Laptops with long battery life 2012

About The Author

CNET Editor

Craig was sucked into the endless vortex of tech at an early age, only to be spat back out babbling things like "phase-locked-loop crystal oscillators!". Mostly this receives a pat on the head from the listener, followed closely by a question about what laptop they should buy.

As we review laptops throughout 2012, we'll add their battery life stats here. If battery's the most important thing to you, this is the place to look.

Current king of the hill, Dell's XPS 14.
(Credit: HP)

We run two separate battery tests when we test laptops at CNET Australia — a heavy test, which turns up screen brightness and volume to full and plays back a 720p H.264 video; and a light test, which sets screen brightness to 40 per cent and visits three different websites every 20 seconds until battery exhaustion.

We've separated the below into screen sizes, so you can identify first what size laptop you want, then find how it rates in our tests.

< 13-inch

13- to 14.4-inch

Battery life (time)

  • Heavy battery test
  • Light battery test

(Longer bars indicate better performance)

15- to 19-inch

Battery life (time)

  • Heavy battery test
  • Light battery test

(Longer bars indicate better performance)

Add Your Comment 22

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Laser Tek posted a comment   

I should have read this before I purchase my laptop. Urgh. Because I lack the research, I ended up buying a laptop battery replacement because I keep on draining my battery at the quarter of a day.


LesA posted a comment   
United Kingdom

Maybe this is a dumb question, but why don't laptop manufacturers build solar panels into the lids of their laptops as a sort of auxiliary power source?


dougaussie posted a reply   

i think thats a good idea, they have solar watches and calculators. Maybe its a weight thing.


DominicC posted a reply   

Well basically

1.that would be a cost thing, it will just mean higher price for the product.

2. Also solar panels doesn't have a very effective wield. Considering the energy require to sustain a laptop, solar panel isn't a necessary must for all laptop, but watch out in tablets (its lowered this year with kelper and ivy bridge, but not as low as using an ARM processor, which is built to be much higher efficiency)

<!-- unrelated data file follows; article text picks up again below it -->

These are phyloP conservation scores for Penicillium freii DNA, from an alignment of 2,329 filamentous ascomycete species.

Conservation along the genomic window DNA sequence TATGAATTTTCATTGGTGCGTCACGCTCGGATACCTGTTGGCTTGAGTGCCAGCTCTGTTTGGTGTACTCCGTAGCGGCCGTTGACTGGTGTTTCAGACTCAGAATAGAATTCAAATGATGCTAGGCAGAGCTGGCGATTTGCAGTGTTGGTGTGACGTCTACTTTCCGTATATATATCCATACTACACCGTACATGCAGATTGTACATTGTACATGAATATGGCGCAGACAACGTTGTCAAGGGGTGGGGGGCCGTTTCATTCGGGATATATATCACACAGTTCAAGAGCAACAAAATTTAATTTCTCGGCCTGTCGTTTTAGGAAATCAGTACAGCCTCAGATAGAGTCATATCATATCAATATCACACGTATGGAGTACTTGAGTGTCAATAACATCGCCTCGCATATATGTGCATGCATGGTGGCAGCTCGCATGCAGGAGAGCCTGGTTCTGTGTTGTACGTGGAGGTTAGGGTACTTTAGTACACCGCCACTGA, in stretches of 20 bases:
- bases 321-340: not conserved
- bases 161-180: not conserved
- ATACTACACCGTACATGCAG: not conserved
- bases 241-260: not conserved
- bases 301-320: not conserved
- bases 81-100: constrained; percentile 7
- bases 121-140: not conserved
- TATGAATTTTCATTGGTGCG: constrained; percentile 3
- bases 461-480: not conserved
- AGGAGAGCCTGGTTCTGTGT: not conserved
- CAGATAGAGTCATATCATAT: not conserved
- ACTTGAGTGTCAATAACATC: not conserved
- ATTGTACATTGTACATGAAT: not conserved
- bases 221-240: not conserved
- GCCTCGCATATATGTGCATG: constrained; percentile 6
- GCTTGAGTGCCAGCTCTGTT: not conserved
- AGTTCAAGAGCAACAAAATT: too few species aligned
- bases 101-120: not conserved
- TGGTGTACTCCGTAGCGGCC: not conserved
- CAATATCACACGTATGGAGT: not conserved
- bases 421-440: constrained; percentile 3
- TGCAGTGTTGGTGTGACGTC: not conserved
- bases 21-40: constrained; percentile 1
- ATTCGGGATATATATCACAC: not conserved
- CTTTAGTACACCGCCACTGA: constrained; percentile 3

3. You require the sun. This might sound really stupid (like duh), but most laptop screens suffers terribly in sun condition. And there is no way to avoid this, even with matter screen. Best method is to turn up the brightness of the screen, but that will just defy the point of a solar panel. There are a few panels that can work with indoor lights, but not very popular. Logitech has one for ipad keyboard I think.

The problem with recharging method will always be its environmental dependance. Unless you plug in the cord (or maybe wireless in the near future, I consider the wireless pad thing still wire solution, since you still need to be in physical contact.) all recharge methods require a certain environment condition, mostly annoyance to the usage of a laptop, to be effective.

I reckon the next year major theme for laptops and tablets with be battery breakthrough, much like the retina display for apple this year, going nuts with the retina.


FordMond posted a comment   

I'd like to know how MSI GT60-i789W7H performs on your test, I checked some reviews and it should be better than Samsung Series 7.


grumpi posted a comment   

Wow. This table is a really useful addition to CNet's Laptop reviews.

I'm sweating on an Ultrabook-esque style Ivy Bridge laptop with a discrete graphics card and maybe a DVD burner.


Tom Wood posted a comment   

Hi again Craig,

This might be too much but I was wondering if you know if any of the 13" ultrabooks with long battery have traditionally sized 2.5" sata (not msata) hard drives?. I ask because a client wants a long-lasting ultrabook but with a big hard drive and you can't really get bigger msata's yet.

Many Thanks,
Tom Wood


Craig Simms posted a reply   

Hi Tom,

Of the ultrabooks we've reviewed, Acer's Aspire S3 contains a 2.5-inch, as does Samsung's Series 5 (a Hitachi HTS543232A7A384 and Samsung MZ7PC128HAFU-000 respectively). Everything else has contained an mSATA drive. Be aware of height clearances though, not all 2.5-inch drives re created equal.



Tom Wood posted a reply   

Thanks again that's great!

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